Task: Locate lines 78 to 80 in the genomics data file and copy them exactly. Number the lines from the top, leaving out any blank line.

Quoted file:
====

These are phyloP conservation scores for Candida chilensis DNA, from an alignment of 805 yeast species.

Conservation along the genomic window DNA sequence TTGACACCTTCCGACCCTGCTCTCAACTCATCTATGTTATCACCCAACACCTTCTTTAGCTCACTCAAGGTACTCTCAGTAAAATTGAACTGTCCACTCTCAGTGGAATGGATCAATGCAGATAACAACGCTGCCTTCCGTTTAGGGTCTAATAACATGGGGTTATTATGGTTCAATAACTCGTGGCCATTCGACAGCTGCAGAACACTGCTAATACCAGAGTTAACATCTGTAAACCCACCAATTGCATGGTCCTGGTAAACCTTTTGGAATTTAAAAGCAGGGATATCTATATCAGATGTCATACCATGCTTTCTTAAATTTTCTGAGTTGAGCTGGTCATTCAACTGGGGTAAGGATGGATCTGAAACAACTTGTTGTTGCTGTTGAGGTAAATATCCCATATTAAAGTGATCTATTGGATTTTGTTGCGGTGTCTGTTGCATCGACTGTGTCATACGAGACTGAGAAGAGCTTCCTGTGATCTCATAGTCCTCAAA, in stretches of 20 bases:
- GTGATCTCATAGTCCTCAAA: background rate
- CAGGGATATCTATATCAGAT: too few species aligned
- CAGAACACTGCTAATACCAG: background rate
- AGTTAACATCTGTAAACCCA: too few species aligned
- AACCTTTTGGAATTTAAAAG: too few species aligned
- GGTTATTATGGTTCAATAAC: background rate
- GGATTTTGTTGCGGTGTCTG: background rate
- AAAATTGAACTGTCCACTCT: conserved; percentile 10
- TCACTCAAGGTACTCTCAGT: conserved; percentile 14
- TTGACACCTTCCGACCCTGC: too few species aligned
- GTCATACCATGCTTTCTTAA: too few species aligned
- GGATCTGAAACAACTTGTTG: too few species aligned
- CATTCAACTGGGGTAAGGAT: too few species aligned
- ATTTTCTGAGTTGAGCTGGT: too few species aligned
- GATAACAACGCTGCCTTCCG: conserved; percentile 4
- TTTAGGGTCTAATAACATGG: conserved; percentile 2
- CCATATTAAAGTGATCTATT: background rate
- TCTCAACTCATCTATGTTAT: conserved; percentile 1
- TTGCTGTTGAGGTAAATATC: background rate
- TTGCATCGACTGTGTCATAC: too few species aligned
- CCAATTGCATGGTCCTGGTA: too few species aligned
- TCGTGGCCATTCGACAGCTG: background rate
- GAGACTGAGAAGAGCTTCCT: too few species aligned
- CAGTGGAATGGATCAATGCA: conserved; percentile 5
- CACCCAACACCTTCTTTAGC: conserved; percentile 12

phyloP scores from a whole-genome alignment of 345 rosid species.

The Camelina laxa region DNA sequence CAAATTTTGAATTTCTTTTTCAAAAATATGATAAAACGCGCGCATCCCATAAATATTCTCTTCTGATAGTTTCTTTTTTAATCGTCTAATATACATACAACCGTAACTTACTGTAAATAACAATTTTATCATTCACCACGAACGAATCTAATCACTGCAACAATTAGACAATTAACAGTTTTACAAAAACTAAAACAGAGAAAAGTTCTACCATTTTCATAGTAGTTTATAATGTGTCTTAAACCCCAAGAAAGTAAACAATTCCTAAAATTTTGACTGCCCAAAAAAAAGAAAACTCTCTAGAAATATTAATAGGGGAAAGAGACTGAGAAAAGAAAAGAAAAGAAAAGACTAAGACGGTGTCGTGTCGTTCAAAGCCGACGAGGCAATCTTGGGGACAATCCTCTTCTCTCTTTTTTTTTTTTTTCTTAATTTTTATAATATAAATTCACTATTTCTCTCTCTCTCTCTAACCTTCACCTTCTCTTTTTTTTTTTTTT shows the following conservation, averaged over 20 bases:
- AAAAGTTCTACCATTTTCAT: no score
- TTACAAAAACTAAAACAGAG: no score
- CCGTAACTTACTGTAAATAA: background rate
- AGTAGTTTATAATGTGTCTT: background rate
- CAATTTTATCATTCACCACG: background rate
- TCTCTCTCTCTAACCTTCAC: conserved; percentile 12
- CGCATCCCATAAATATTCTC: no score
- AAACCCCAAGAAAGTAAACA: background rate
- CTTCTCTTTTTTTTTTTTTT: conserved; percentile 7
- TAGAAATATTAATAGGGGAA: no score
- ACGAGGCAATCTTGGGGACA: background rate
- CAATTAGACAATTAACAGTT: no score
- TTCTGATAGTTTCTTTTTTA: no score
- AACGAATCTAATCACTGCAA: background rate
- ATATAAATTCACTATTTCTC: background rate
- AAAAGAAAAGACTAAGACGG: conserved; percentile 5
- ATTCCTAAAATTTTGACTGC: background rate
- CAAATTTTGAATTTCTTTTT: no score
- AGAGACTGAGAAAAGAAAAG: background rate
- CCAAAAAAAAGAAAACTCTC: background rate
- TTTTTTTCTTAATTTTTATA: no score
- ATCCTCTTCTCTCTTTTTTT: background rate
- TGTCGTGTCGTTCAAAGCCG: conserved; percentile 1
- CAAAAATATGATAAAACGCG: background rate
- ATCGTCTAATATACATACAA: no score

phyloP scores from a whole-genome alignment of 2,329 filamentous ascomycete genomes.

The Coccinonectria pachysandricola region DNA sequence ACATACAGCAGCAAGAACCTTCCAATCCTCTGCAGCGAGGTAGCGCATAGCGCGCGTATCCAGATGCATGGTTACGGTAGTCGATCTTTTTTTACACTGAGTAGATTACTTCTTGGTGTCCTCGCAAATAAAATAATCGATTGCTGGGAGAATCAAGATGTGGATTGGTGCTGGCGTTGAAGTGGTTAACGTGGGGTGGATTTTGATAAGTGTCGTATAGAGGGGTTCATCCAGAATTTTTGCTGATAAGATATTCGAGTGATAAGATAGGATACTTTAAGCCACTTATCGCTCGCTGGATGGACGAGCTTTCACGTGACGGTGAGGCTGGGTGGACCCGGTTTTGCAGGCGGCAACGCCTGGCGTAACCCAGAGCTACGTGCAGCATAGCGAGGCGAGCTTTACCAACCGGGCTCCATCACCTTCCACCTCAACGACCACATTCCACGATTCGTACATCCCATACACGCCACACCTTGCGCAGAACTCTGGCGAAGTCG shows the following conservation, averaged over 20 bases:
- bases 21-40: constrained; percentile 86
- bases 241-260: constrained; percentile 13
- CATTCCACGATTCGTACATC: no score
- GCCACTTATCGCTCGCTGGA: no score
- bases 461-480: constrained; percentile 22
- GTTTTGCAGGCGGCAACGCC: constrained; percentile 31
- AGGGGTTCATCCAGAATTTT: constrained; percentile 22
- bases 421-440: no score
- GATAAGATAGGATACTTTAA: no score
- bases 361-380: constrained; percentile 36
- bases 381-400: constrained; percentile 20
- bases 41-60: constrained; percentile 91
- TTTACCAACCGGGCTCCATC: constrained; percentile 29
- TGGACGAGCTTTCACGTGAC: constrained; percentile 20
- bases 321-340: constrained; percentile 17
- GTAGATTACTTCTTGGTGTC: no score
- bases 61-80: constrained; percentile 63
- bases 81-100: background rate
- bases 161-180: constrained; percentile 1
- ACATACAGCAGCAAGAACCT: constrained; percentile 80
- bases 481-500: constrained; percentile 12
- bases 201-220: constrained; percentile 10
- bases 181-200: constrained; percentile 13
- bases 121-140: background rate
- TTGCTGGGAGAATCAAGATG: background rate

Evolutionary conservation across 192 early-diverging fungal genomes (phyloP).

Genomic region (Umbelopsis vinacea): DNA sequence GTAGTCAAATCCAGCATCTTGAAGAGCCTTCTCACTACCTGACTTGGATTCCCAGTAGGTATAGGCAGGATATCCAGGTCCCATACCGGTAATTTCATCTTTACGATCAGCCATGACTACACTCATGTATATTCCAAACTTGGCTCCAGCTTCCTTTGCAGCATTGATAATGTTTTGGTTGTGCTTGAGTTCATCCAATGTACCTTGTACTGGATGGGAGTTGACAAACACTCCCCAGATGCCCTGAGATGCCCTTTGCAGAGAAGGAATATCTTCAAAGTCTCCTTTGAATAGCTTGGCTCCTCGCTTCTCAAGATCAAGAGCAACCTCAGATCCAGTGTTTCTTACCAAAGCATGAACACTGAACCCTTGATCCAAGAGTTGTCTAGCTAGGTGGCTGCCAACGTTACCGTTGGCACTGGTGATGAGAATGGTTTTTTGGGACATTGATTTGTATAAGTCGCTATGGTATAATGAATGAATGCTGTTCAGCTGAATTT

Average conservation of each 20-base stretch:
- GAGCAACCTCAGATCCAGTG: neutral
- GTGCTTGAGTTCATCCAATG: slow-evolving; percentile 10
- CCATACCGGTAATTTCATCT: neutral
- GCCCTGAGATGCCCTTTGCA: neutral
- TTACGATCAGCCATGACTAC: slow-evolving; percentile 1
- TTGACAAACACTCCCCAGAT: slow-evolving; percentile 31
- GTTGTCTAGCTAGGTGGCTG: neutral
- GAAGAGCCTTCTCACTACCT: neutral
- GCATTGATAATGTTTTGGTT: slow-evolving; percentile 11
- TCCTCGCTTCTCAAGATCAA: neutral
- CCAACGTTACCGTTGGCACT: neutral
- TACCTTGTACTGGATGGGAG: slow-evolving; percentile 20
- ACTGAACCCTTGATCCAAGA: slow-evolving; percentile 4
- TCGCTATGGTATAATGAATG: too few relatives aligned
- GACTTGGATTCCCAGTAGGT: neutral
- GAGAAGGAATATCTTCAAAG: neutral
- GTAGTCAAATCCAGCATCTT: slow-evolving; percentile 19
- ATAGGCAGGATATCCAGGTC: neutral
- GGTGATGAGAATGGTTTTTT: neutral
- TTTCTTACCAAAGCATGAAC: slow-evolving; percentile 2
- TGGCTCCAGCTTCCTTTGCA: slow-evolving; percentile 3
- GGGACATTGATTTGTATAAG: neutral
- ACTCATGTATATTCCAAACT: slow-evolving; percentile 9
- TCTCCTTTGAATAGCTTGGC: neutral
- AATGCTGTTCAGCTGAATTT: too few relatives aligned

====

- bases 201-220: constrained; percentile 10
- bases 181-200: constrained; percentile 13
- bases 121-140: background rate